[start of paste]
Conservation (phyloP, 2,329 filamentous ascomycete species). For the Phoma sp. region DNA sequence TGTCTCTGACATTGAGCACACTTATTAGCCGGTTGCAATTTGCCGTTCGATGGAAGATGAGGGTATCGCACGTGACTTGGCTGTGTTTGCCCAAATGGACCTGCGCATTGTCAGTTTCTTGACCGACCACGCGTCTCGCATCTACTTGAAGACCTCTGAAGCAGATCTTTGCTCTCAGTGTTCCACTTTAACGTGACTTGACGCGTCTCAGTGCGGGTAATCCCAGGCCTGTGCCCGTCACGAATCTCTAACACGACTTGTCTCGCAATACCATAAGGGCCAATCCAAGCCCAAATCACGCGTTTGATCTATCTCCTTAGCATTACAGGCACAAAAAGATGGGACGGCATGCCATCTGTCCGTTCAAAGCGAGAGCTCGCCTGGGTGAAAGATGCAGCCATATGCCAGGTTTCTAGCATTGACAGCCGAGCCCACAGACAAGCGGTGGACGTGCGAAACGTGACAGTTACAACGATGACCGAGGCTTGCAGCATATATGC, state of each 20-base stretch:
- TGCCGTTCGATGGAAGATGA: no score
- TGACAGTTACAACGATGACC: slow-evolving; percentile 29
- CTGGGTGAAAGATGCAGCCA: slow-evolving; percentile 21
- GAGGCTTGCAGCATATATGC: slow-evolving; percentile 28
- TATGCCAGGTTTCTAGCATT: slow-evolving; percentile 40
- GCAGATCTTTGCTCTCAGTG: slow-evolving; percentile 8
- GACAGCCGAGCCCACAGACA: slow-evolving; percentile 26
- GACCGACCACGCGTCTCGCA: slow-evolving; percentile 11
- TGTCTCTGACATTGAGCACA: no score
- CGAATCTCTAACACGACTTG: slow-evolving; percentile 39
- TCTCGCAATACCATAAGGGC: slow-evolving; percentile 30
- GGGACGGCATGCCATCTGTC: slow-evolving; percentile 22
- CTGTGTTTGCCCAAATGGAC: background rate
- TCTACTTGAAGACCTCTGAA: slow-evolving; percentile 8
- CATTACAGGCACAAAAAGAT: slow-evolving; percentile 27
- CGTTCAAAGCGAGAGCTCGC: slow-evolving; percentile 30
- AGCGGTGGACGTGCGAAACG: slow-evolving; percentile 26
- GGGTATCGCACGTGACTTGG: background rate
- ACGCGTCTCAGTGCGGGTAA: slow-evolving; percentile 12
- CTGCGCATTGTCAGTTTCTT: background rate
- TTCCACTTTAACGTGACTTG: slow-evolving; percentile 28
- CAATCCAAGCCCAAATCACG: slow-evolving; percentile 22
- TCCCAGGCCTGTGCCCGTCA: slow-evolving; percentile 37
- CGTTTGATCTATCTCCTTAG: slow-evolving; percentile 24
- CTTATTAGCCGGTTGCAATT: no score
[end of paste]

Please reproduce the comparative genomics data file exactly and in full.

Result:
Conservation (phyloP, 2,329 filamentous ascomycete species). For the Phoma sp. region DNA sequence TGTCTCTGACATTGAGCACACTTATTAGCCGGTTGCAATTTGCCGTTCGATGGAAGATGAGGGTATCGCACGTGACTTGGCTGTGTTTGCCCAAATGGACCTGCGCATTGTCAGTTTCTTGACCGACCACGCGTCTCGCATCTACTTGAAGACCTCTGAAGCAGATCTTTGCTCTCAGTGTTCCACTTTAACGTGACTTGACGCGTCTCAGTGCGGGTAATCCCAGGCCTGTGCCCGTCACGAATCTCTAACACGACTTGTCTCGCAATACCATAAGGGCCAATCCAAGCCCAAATCACGCGTTTGATCTATCTCCTTAGCATTACAGGCACAAAAAGATGGGACGGCATGCCATCTGTCCGTTCAAAGCGAGAGCTCGCCTGGGTGAAAGATGCAGCCATATGCCAGGTTTCTAGCATTGACAGCCGAGCCCACAGACAAGCGGTGGACGTGCGAAACGTGACAGTTACAACGATGACCGAGGCTTGCAGCATATATGC, state of each 20-base stretch:
- TGCCGTTCGATGGAAGATGA: no score
- TGACAGTTACAACGATGACC: slow-evolving; percentile 29
- CTGGGTGAAAGATGCAGCCA: slow-evolving; percentile 21
- GAGGCTTGCAGCATATATGC: slow-evolving; percentile 28
- TATGCCAGGTTTCTAGCATT: slow-evolving; percentile 40
- GCAGATCTTTGCTCTCAGTG: slow-evolving; percentile 8
- GACAGCCGAGCCCACAGACA: slow-evolving; percentile 26
- GACCGACCACGCGTCTCGCA: slow-evolving; percentile 11
- TGTCTCTGACATTGAGCACA: no score
- CGAATCTCTAACACGACTTG: slow-evolving; percentile 39
- TCTCGCAATACCATAAGGGC: slow-evolving; percentile 30
- GGGACGGCATGCCATCTGTC: slow-evolving; percentile 22
- CTGTGTTTGCCCAAATGGAC: background rate
- TCTACTTGAAGACCTCTGAA: slow-evolving; percentile 8
- CATTACAGGCACAAAAAGAT: slow-evolving; percentile 27
- CGTTCAAAGCGAGAGCTCGC: slow-evolving; percentile 30
- AGCGGTGGACGTGCGAAACG: slow-evolving; percentile 26
- GGGTATCGCACGTGACTTGG: background rate
- ACGCGTCTCAGTGCGGGTAA: slow-evolving; percentile 12
- CTGCGCATTGTCAGTTTCTT: background rate
- TTCCACTTTAACGTGACTTG: slow-evolving; percentile 28
- CAATCCAAGCCCAAATCACG: slow-evolving; percentile 22
- TCCCAGGCCTGTGCCCGTCA: slow-evolving; percentile 37
- CGTTTGATCTATCTCCTTAG: slow-evolving; percentile 24
- CTTATTAGCCGGTTGCAATT: no score